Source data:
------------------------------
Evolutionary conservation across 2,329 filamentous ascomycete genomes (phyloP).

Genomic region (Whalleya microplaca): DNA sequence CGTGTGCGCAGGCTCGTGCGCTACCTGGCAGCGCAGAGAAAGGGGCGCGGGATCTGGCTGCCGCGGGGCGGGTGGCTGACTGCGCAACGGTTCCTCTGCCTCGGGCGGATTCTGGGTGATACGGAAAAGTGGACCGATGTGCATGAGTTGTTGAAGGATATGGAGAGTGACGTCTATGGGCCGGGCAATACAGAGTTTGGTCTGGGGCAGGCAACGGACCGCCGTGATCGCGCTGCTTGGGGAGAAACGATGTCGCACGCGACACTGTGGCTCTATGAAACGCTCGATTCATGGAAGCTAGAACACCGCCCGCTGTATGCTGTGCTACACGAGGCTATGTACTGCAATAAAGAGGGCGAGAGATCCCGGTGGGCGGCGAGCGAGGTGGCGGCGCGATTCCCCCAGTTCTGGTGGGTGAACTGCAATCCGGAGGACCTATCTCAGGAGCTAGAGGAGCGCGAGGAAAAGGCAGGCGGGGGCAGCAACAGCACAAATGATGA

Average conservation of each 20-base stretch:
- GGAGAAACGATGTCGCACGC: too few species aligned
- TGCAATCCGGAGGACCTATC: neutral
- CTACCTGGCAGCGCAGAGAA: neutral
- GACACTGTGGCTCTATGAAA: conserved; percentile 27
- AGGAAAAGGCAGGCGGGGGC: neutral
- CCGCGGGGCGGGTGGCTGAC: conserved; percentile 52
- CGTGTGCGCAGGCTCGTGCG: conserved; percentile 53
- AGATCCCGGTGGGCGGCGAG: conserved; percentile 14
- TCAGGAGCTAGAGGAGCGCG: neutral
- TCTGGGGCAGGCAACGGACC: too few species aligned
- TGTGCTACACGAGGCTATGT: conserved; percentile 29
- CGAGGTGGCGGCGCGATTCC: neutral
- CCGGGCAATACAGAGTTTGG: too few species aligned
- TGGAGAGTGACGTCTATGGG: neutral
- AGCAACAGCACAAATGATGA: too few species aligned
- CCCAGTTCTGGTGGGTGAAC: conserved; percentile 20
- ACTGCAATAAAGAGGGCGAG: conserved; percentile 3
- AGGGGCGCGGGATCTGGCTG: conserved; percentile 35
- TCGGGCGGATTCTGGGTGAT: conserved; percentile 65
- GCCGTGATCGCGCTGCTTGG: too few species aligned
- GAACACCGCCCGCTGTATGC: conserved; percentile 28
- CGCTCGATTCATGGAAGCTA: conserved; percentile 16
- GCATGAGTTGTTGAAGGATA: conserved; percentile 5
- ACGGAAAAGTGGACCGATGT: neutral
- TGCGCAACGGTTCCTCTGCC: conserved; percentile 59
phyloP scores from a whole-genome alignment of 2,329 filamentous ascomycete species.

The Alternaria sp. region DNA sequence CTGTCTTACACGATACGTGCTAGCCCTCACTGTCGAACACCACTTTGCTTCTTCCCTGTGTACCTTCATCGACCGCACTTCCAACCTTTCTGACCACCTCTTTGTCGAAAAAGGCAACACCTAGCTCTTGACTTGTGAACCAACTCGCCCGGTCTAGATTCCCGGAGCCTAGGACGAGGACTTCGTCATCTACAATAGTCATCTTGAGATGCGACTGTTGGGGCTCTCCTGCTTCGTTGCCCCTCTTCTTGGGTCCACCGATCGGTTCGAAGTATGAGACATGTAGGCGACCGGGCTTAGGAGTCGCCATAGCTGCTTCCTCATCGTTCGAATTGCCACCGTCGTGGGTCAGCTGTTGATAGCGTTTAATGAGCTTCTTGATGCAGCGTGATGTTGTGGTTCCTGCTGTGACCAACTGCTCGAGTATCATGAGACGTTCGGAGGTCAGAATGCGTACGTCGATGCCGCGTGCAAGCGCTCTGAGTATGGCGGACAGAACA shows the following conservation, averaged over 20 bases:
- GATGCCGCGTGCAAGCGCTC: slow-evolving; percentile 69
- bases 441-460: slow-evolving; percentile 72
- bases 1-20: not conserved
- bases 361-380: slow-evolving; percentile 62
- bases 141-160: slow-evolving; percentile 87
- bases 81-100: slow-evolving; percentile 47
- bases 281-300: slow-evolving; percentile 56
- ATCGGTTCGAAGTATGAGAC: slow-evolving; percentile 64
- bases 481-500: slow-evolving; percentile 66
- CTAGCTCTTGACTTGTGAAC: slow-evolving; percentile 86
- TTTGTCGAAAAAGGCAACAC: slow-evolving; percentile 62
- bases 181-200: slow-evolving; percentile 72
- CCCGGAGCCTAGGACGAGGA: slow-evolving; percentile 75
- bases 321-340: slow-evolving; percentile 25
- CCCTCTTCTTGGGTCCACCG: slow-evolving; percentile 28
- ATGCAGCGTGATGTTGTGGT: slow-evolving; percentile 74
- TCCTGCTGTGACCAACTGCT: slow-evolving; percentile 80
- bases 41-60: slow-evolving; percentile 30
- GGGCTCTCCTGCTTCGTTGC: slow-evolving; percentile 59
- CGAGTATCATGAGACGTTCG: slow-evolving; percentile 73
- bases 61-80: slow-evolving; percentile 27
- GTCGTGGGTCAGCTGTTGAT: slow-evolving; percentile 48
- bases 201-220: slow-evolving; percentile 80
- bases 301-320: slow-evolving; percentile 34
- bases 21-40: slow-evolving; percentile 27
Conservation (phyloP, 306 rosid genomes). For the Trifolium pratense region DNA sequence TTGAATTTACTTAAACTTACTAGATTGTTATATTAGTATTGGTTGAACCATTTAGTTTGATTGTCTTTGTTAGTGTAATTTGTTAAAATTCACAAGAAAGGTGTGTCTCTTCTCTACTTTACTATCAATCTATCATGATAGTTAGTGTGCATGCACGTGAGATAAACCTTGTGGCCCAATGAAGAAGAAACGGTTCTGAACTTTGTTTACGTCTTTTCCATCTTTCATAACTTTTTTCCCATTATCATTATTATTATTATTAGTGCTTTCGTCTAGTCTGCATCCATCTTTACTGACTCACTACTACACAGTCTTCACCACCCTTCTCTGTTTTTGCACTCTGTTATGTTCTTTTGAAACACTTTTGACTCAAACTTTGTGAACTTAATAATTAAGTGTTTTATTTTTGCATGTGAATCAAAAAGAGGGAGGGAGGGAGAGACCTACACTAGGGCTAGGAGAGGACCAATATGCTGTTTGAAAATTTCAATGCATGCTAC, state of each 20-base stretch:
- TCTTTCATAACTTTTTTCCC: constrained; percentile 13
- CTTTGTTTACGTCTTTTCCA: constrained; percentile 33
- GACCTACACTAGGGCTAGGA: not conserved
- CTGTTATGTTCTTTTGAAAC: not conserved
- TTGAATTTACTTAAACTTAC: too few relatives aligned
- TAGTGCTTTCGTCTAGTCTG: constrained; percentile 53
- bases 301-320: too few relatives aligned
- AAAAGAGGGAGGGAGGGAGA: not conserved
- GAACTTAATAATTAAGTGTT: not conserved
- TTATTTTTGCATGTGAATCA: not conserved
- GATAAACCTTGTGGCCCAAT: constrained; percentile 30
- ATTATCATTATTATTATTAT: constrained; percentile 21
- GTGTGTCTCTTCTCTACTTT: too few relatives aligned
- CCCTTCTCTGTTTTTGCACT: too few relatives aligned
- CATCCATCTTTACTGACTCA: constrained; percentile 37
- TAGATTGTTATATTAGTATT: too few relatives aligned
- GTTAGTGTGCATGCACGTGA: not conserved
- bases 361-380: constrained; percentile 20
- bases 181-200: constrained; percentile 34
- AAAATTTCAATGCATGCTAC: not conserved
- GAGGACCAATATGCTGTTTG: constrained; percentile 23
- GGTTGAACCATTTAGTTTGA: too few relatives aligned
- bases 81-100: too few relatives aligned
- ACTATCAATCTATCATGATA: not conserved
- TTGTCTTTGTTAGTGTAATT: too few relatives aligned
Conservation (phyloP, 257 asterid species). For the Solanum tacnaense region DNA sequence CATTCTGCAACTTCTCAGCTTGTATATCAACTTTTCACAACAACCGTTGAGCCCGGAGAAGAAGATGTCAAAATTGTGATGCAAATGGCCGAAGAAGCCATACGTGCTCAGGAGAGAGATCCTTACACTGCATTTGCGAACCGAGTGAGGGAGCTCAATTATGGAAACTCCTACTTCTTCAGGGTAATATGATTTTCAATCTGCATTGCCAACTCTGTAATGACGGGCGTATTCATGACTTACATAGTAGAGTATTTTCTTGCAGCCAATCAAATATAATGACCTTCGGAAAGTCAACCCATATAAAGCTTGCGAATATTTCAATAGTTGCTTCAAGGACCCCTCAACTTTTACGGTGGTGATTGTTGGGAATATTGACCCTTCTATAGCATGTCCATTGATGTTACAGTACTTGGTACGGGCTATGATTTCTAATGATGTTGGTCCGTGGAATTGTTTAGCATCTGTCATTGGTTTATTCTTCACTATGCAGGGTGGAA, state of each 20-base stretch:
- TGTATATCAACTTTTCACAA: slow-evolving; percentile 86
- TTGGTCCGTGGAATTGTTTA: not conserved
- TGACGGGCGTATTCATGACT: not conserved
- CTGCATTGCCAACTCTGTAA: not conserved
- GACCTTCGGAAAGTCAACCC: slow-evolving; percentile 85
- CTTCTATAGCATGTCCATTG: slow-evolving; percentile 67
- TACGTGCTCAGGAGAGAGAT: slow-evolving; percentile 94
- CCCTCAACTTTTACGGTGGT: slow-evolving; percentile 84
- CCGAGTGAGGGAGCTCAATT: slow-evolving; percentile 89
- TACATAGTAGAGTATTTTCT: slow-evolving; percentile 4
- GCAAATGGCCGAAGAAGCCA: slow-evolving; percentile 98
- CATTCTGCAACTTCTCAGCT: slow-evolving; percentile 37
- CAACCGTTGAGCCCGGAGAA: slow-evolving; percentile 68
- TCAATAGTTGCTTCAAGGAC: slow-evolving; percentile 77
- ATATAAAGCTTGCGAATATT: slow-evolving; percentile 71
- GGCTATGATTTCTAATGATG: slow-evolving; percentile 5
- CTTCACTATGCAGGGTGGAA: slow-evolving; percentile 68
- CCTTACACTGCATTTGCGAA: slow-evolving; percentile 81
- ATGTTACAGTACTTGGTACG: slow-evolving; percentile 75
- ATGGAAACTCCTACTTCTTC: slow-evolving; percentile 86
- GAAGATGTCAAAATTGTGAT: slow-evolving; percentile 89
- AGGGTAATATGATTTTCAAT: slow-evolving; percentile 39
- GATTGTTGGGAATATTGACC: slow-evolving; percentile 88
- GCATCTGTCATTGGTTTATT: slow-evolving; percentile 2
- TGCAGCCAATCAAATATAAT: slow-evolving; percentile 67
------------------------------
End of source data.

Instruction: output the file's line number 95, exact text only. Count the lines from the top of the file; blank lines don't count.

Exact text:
- CAACCGTTGAGCCCGGAGAA: slow-evolving; percentile 68